Rep. Bera Votes to Pass Historic Build Back Better Act, a Once-in-a-Generation Investment in American Families | Congressman Ami Bera

Rep. Bera Votes to Pass Historic Build Back Better Act, a Once-in-a-Generation Investment in American Families

Nov 19, 2021
Press Release
Landmark legislation will strengthen middle class by creating millions of good-paying jobs, cutting taxes and everyday costs for American families

WASHINGTON, DC – Representative Ami Bera, M.D. (D-CA) today voted to pass the Build Back Better Act, landmark legislation that will make generational investments in American families by lowering child care and health care costs, cutting taxes for the middle class, and creating millions of good-paying jobs across the country.

“Even before the COVID-19 pandemic, American families were burdened with high everyday costs, from soaring health care and prescription drug costs, to unaffordable child care and housing,” said Representative Bera. “The Build Back Better Act delivers once-in-a-generation action to lower costs for American families while strengthening the backbone of our country – the middle class. This legislation will provide American families with a historic middle-class tax cut, expand access to health care, make child care affordable and accessible for every American family, create millions of good-paying jobs over the next decade, and help fight climate change. I am proud to help deliver this historic bill for Sacramento County families and small businesses, and I urge the Senate to quickly pass this legislation so the President can sign it into law.”

How the Bera-supported Build Back Better Act will benefit California:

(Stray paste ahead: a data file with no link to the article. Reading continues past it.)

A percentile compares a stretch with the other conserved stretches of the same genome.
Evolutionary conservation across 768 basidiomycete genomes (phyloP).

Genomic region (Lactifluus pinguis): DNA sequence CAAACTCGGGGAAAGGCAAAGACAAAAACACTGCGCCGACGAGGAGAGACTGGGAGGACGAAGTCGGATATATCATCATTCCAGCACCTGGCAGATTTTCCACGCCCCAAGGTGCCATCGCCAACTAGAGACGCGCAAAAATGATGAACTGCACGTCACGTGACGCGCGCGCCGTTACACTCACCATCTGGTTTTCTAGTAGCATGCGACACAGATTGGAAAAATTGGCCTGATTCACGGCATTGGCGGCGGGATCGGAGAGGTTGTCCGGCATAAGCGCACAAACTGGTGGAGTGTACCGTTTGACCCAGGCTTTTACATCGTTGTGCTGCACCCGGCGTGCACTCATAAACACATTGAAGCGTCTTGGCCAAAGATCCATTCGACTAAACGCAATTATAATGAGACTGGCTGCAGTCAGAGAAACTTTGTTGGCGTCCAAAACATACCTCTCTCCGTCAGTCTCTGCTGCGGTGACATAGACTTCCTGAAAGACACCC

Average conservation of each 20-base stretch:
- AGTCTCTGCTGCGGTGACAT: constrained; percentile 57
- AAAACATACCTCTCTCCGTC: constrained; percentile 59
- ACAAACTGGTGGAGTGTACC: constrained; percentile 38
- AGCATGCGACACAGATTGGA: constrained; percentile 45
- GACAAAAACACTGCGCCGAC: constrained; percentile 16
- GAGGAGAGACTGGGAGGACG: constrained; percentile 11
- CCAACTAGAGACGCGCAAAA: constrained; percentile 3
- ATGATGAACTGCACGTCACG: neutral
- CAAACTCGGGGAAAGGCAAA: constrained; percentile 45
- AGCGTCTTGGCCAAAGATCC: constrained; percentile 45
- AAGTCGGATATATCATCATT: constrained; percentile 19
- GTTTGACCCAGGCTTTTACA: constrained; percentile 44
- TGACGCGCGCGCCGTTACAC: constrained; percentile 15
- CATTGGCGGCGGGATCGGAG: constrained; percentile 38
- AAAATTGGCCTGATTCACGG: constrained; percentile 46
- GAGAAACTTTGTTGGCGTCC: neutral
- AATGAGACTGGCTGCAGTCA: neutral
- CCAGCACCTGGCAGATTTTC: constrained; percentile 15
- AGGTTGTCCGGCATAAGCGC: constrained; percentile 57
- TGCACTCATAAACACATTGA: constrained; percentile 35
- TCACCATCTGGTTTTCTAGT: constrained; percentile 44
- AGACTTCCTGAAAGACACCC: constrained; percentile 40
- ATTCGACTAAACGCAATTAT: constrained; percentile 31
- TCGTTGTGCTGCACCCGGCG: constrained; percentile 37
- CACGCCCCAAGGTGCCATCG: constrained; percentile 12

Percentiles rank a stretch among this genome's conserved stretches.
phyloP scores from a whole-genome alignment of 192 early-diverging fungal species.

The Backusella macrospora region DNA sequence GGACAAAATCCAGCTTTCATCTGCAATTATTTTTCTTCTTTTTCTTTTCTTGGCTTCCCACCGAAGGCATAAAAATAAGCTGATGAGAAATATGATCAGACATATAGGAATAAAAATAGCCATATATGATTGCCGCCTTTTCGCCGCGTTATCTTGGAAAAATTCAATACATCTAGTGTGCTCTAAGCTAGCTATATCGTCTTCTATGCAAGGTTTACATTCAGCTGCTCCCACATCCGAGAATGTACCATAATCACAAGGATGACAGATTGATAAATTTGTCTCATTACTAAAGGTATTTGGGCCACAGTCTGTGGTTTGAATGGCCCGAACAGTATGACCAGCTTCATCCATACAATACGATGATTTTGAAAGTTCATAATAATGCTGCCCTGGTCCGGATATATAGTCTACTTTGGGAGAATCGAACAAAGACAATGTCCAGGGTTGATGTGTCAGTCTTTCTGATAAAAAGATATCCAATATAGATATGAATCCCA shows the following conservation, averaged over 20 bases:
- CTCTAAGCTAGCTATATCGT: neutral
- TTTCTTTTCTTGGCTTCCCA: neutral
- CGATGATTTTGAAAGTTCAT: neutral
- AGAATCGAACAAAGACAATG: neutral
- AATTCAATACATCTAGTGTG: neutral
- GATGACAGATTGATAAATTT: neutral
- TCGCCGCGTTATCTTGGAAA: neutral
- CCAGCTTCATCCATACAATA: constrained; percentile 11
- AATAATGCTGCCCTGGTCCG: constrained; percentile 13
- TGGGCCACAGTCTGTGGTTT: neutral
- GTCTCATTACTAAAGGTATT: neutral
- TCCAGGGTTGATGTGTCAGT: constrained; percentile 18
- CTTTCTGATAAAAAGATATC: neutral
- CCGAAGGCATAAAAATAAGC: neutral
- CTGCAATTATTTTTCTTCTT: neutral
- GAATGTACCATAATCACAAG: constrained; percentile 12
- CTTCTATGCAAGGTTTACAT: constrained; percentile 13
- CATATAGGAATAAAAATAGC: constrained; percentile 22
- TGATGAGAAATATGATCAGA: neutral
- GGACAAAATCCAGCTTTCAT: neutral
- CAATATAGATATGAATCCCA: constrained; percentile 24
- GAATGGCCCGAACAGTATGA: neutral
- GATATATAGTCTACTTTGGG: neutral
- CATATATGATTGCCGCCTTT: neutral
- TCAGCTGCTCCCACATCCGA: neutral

• Lower health care costs: The Build Back Better Act will close the Medicaid coverage gap to help millions of Americans gain insurance and extend the health insurance premium reductions from the American Rescue Plan. In California, these reductions mean 419,000 uninsured people will gain coverage and 451,100 Californians will save hundreds of dollars per year.
  • Lower child care costs: The average annual cost for child care in California is $17,384. The Build Back Better Act will expand access to child care for over 2.2 million young children per year for families earning under 2.5 times the California median income and ensure these families pay no more than 7% of their income on high-quality child care.
  • Expand access to preschool: The Build Back Better Act will enable California to expand access to free, high-quality preschool to 800,000 additional 3- and 4-year-olds per year.
  • Extend tax cuts for middle class families: The Build Back Better Act will provide 35 million families with a major tax cut by extending the Child Tax Credit through 2022.
  • Provide nutritious food options for children: 13% of children in California face food insecurity. The Build Back Better Act will expand access to free school meals to an additional 1.1 million students during the school year and providing 3.9 million students with resources to purchase food over the summer.
  • Reduce housing costs and expand housing options: 3 million renters in California spend more than 30% of their income on rent, while homeownership remains out of reach for many families. The Build Back Better Act will expand rental assistance for California renters, while increasing the supply of high-quality housing through the construction and rehabilitation of over 1 million affordable housing units nationwide.
  • Address the threat of climate change: The Build Back Better Act is the largest effort to combat climate change in American history, investing $555 billion over 10 years in clean energy and climate investment that supports good-paying jobs and grows domestic industries.

Rep. Bera voted earlier this month for the Bipartisan Infrastructure Bill, which was signed into law on Monday by President Biden. Together, the Bipartisan Infrastructure Bill and the Build Back Better Act will create an average of 2 million jobs each year over the course of the next decade.

The Build Back Better Act now heads to the Senate for consideration, which is expected to vote on the legislation before the end of the year.